Figure 9 – QoS-related Analytics
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Physical + virtual data access
agents collect key metrics.
Data is integrated,
correlated and mediated.
Real-Time Usage
and Load QoS KPIs
Trending and
Processed KPIs,
Usage/Load indicators and Alerts
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3.1.5. Service is Ordered
The customer places a service order from the product catalog.
Figure 10 – Ordering a Service from Product Catalog
The level of the ordered service determines the technical (QoS) aspects of the policy
(e.g., subscriber-specific clauses). This completes the assembly of the policy.
3.1.6. VNF is Instantiated
Analytics-enriched state data is used during the processing of the policy to determine
the best place to instantiate the VNF. The appropriate workflows in the NFV
orchestrator are invoked to instantiate the VNFs in the desired places. In addition, the
NFV orchestrator requests the SDN controller to setup a service chain.
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3.2. Use Case
3.2.1. VNF Cost Degrades
Following the example scenario previously introduced, this use case starts when
there is a power outage in the data center. Emergency power kicks in. But the outage
is expected to last longer than average meaning that its cost will cross the threshold.
Figure 11 – Operating Cost Degrades
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3.2.2. VNF Needs to be Moved
Analytics-enriched state data is maintained and applied to the policy ruling the active
session of the service. The processing of the policy triggers the need to relocate the
Figure 12 – Policy Triggers VNF Relocation Procedures
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3.2.3. New, Best VNF Host is Determined
Analytics-enriched state data is used to determine an alternate location to run the
VNF according to both QoS and financial objectives set by the policy.
Figure 13 – Analytics Provides Data to Guide VNF Relocation
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3.2.4. VNF is Moved
Orchestration functions invoke the proper workflows to move the VNF to the other
data center. The service chain changes accordingly.
Figure 14 – Orchestrating the VNF Relocation
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4. Overall Insights
Most of today’s efforts focus on purely technical optimization. Although valuable, this is not the entire
opportunity. It is critical to consider both technical and business aspects before any dynamic changes
are made to avoid creating business problems while solving the technical ones. NFV enables a new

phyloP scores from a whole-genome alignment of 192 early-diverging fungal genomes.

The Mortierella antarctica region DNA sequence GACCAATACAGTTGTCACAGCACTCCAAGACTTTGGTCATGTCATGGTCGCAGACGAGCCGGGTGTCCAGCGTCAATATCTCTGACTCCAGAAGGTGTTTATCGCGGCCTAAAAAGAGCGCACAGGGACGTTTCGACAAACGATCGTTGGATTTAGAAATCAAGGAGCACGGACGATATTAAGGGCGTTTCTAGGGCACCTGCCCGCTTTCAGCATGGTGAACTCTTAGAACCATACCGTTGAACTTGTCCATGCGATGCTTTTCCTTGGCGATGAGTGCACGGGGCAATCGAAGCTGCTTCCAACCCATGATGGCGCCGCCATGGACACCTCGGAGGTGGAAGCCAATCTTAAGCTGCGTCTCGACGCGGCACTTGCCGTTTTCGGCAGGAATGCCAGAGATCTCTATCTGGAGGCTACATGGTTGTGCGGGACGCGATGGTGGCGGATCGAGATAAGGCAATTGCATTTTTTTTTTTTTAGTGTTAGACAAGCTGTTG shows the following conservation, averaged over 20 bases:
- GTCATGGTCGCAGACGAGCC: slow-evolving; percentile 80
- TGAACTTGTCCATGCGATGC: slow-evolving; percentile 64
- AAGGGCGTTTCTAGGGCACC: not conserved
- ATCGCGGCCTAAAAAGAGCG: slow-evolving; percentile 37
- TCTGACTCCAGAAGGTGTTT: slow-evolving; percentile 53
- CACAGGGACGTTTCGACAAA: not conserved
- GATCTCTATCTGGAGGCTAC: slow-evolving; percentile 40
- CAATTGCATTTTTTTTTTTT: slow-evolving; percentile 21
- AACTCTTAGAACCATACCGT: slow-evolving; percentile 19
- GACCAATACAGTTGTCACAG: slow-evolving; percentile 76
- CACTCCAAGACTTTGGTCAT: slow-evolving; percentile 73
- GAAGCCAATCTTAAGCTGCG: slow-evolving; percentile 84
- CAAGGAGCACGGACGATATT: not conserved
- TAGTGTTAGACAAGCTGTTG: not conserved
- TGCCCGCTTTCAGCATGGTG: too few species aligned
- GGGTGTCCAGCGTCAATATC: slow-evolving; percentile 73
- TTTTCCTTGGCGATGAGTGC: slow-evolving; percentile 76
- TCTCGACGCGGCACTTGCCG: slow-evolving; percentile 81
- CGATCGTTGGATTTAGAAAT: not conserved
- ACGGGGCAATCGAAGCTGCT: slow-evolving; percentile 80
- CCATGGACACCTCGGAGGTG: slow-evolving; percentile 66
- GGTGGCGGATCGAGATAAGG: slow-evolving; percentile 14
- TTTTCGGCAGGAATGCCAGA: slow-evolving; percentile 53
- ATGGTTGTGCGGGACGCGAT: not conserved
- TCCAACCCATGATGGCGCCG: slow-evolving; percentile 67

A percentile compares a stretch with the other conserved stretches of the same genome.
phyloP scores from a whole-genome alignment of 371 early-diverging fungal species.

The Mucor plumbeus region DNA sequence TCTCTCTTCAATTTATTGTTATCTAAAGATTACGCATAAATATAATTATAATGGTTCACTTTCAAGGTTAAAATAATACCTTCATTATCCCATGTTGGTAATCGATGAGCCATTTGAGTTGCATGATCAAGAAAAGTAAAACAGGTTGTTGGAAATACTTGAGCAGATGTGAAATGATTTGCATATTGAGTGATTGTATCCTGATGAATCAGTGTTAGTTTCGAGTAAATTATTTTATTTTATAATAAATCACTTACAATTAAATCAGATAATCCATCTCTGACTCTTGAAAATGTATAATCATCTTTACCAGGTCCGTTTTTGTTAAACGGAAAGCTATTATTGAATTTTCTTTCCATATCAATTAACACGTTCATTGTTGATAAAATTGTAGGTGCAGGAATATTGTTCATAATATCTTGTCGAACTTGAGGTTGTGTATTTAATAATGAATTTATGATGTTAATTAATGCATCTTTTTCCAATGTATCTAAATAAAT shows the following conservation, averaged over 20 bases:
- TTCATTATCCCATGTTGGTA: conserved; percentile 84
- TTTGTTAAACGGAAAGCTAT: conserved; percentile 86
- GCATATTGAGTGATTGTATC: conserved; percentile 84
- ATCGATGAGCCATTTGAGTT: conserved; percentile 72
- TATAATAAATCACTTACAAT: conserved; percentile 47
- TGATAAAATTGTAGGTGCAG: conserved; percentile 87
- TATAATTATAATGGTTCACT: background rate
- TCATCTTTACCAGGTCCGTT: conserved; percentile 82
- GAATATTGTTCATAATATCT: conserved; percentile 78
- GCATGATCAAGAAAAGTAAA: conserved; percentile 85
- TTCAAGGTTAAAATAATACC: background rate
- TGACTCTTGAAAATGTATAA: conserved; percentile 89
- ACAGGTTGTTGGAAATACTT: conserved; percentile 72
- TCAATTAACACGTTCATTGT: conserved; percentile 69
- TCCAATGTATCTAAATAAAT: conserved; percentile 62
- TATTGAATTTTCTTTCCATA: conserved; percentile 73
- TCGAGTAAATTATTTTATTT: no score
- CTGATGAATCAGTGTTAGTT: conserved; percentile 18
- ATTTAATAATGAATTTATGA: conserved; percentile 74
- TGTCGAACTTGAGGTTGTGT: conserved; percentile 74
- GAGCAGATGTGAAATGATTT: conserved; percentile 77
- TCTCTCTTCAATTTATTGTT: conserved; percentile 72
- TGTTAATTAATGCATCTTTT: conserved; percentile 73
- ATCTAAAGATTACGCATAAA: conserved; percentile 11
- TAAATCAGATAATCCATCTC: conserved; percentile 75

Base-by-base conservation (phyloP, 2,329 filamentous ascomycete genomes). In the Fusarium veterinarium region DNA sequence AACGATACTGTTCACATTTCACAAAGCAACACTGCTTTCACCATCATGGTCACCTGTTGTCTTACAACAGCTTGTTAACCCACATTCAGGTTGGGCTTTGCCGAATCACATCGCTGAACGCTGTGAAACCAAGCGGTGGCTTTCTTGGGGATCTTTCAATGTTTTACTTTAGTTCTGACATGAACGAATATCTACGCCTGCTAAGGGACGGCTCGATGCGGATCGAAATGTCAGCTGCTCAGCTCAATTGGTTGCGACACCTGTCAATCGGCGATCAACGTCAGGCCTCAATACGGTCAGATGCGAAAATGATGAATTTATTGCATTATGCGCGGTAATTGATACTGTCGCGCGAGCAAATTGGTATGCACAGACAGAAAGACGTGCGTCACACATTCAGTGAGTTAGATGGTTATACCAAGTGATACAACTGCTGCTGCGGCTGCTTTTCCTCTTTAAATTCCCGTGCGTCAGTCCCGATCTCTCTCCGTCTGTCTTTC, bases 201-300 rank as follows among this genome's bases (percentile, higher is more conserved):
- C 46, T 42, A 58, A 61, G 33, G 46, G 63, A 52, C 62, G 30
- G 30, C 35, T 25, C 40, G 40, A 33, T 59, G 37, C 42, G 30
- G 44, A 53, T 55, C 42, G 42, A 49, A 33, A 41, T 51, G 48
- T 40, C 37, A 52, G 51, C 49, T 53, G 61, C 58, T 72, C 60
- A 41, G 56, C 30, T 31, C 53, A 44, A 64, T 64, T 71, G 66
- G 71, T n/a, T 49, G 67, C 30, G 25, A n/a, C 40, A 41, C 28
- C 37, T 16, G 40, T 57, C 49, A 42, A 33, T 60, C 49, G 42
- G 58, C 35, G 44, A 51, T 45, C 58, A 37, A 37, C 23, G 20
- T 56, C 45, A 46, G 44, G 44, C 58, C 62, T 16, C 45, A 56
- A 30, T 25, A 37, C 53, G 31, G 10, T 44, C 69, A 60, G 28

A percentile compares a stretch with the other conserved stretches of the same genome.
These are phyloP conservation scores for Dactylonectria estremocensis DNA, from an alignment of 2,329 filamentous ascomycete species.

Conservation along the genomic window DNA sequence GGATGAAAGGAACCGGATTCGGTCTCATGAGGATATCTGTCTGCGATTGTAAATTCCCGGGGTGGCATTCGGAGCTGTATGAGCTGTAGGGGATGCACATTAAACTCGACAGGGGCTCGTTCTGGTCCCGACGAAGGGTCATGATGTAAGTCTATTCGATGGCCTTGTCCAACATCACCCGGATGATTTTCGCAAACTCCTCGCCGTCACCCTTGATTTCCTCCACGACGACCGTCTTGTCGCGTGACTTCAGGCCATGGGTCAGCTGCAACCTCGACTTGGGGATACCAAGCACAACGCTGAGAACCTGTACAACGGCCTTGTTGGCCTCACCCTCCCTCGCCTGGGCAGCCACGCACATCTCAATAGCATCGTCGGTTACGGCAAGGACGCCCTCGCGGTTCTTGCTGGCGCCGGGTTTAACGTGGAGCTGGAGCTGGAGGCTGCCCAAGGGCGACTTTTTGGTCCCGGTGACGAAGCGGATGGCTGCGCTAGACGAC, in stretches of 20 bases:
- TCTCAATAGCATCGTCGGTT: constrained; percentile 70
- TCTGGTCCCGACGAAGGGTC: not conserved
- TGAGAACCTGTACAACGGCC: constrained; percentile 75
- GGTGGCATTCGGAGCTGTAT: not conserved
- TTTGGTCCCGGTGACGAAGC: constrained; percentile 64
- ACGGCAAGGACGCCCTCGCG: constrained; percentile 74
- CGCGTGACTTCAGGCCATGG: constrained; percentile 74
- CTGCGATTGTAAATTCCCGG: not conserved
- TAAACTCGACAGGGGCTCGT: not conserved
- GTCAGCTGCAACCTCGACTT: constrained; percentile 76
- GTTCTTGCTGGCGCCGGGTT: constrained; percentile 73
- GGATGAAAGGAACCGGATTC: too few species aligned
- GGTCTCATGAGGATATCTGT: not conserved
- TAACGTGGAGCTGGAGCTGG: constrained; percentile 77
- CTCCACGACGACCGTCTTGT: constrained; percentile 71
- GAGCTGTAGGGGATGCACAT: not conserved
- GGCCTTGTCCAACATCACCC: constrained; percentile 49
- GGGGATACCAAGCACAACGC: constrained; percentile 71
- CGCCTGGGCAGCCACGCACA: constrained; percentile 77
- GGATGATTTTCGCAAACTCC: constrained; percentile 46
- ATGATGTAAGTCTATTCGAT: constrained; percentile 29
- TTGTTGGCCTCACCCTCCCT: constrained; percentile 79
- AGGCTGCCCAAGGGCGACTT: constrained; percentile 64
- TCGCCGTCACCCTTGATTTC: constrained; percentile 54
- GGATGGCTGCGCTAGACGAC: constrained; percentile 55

perspective on how to structure the business of service providers – to extend the optimization to
consider economics and business factors as well (e.g., cost of running VNFs, security/regulatory
compliance, choice of service partner).
The industry should expand its sights to consider the following aspects:
NFV creates the opportunity to optimize technical and business performance – in
particular, when supplemented with dynamic policy layering and the use of analytics in
the processing of these policies.
A schema should be defined to structure the relationships between this kind of policies
and business rules, SLAs, resource policies etc.
Analytics should factor in:
SLA conformance and its projected financial impacts – e.g., financial implications
when a technical objective is not met, such as SLA penalties or market share
loss, or when exceeded, such as maintaining premium bandwidth tiers at
premium costs.
Resource utilization for cost modeling purposes – examples include:
Cost per CPU cycle (based on energy consumption)
Cost per Gb storage (based on energy consumption)
Other energy costs, e.g. lighting, HVAC/humidity control, water cooling
costs if not factored into the above
Cost of equipment leasing/acquisition and maintenance
Cost of building/facility leasing or construction
Cost of building operation and maintenance
Cost of security
Cost of intra-datacenter networking
Cost of NFV infrastructure operations and maintenance
Cost of reskilling/training of operations staff
Both current and future data center QoS/cost states to make sure that the impact
of moving VNFs among data centers is pro-actively assessed to avoid degrading
inadvertently the technical/business conditions of data centers as a result of the
dynamic move of VNFs.
A common, extensible information model is needed to take into account business (nontechnical) as well as technical parameters, and to identify the VNFs being managed.
The current barriers between OSS/BSS and the proprietary data silos of data center
infrastructure management systems, building/facility management systems, finance
systems, and system automation controls , among others, should be removed to enable
the kind of analytics needed to achieve business-driven NFV orchestration.